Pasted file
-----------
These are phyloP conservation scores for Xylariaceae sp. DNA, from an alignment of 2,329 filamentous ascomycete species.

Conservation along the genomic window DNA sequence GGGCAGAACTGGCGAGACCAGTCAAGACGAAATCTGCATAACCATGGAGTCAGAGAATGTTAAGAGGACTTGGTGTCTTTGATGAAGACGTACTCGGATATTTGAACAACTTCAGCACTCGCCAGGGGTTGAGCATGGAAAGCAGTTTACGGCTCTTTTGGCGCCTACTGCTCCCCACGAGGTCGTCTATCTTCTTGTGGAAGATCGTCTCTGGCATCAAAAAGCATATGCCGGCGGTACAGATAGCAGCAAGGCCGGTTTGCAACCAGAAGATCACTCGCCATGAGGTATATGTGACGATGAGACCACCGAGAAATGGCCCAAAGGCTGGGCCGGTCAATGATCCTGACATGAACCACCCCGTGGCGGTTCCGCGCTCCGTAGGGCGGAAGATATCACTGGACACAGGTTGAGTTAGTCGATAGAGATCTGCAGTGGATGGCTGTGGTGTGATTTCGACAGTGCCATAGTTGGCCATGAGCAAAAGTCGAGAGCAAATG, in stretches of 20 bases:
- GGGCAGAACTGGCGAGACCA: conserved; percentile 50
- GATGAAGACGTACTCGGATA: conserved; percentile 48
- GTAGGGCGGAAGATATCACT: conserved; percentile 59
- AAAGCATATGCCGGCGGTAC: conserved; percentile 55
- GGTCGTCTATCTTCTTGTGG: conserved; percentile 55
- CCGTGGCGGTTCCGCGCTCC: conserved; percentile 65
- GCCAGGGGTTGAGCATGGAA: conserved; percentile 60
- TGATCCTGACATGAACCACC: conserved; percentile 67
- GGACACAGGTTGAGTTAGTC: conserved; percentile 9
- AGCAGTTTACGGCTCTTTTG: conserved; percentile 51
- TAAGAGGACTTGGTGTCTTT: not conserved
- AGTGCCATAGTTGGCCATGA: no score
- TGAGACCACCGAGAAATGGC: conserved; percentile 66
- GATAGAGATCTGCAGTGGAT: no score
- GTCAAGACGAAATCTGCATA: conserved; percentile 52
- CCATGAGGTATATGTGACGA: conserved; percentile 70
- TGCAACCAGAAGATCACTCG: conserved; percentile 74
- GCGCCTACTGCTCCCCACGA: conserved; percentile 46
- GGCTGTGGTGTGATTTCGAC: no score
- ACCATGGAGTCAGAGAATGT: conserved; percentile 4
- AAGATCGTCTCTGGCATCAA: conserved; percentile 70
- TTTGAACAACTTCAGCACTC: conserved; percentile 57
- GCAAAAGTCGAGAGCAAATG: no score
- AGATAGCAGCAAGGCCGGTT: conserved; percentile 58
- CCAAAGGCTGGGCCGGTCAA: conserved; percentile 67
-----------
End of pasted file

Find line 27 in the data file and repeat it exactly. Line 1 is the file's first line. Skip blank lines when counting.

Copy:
- CCAAAGGCTGGGCCGGTCAA: conserved; percentile 67